Up to this point, most electric semis have been given cushy assignments in warm climates like California. But one company said it will test its electric trucks in some of the harshest conditions imaginable: Michigan.
Meijer is a Michigan-based retailer with nearly 500 grocery stores throughout the Midwest. It also operates one of the largest fleets of semi trucks in its home state and this winter, it will add two fully electric Freightliner eCascade vehicles to its convoy thanks in part to a grant from the Department of Energy.
Meijer has upgraded its Lansing distribution center with charging infrastructure so its two EVs can make multiple deliveries per day to stores within a roughly 200 mile radius. Per the terms of the DoE grant, the company will observe how its battery electric commercial trucks perform in colder conditions while reviewing data daily for temperature impact on mileage, charge times, battery life optimization and driver comfort.
The eCascadia trucks that Meijer will be using have gone through lots of development, testing and prototypes at Freightliner. The company said the semis feature multiple battery and drive axle options, and provide a typical range of 230 miles, depending on the configurations. The eCascadia has a maximum battery capacity of almost 440 kWh and can recharge 80 percent of the truck in approximately 90 minutes, which should minimize the amount of time drivers spend charging instead of, you know, driving.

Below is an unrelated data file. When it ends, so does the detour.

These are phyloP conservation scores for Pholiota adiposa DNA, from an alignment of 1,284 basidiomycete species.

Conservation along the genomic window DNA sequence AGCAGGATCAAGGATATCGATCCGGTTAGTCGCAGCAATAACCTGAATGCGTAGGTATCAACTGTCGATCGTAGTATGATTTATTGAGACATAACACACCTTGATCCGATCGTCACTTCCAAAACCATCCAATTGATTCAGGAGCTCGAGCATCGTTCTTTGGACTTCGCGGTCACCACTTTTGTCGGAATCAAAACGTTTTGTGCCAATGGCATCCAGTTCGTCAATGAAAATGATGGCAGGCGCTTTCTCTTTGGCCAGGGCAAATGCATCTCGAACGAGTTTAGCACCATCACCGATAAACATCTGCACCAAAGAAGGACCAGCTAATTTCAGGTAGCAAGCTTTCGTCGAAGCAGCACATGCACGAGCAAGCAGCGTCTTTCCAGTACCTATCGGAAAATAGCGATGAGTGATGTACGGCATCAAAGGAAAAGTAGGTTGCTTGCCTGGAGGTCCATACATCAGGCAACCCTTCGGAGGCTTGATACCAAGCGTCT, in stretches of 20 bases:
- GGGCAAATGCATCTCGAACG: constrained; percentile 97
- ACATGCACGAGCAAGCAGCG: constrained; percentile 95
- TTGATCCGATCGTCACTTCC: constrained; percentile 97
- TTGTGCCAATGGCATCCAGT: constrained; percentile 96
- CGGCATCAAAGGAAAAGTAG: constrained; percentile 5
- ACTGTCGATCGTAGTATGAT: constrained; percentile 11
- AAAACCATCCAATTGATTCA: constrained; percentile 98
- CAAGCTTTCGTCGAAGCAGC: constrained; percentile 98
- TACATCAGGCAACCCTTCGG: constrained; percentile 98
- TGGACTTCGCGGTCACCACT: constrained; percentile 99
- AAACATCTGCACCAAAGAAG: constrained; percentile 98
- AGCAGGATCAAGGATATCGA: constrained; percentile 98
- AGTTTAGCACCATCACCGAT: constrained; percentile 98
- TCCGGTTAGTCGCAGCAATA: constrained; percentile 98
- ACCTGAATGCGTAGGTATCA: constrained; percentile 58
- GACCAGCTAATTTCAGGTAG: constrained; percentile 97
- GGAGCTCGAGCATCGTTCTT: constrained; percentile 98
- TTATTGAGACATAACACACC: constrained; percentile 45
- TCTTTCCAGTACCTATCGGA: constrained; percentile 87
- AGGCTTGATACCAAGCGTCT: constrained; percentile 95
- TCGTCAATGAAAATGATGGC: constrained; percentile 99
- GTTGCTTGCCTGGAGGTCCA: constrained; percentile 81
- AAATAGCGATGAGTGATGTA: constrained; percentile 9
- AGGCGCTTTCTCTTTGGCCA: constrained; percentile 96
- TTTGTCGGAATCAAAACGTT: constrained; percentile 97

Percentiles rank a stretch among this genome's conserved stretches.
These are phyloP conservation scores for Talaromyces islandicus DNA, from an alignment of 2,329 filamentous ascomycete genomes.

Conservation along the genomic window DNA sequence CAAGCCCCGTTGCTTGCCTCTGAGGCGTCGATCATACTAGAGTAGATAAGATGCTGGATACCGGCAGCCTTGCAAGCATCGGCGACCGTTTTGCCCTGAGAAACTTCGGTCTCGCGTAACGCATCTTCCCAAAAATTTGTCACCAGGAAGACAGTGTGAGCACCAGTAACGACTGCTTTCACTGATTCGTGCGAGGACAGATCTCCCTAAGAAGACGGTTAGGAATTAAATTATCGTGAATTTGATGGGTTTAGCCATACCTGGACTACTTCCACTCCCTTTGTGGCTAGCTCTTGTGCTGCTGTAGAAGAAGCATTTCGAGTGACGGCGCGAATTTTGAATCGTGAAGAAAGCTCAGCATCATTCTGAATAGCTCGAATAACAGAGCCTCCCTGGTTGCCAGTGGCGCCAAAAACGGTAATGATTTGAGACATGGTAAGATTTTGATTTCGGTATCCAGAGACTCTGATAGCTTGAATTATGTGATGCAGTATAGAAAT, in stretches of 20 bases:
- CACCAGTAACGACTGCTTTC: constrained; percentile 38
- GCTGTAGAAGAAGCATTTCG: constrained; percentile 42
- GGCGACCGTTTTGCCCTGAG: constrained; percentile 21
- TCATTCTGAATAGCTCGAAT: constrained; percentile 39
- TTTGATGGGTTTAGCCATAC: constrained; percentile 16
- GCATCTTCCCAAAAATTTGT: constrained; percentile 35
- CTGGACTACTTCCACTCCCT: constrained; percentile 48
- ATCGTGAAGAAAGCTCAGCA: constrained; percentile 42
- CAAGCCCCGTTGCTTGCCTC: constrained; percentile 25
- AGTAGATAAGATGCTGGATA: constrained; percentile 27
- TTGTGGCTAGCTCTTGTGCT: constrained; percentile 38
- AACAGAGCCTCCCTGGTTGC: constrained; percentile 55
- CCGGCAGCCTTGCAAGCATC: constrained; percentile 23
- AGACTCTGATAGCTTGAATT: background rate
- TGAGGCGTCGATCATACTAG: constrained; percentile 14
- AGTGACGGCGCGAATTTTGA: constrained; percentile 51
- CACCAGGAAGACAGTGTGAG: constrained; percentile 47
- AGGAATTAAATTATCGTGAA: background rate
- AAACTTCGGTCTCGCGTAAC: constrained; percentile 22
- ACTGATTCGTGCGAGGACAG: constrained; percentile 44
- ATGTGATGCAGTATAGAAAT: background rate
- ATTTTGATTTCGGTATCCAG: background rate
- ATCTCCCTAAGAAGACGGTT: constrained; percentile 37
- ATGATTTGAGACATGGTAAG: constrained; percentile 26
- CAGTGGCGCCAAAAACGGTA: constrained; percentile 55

The trucks will also be equipped with some interesting features to hopefully make the short-haul operations, particularly in urban areas, run more safely and smoothly. This is especially important since the Class 8 eCascadia weighs 82,000 pounds. To help ensure that all that tonnage doesn’t become a problem, the trucks will come standard with Detroit Assurance with Active Brake Assist 5, which uses always-on, fused radar and camera technology to monitor the road ahead.
The trucks will also debut a feature called Active Side Guard Assist, which engages at speeds of 12 mph or less to stop the truck from making a right turn when a moving cyclist or pedestrian is detected on the passenger side of the truck.
Meijer’s tests will be key for determining the future of fleet vehicle electrification across the country. Here’s hoping it goes well and that the drivers stay warm.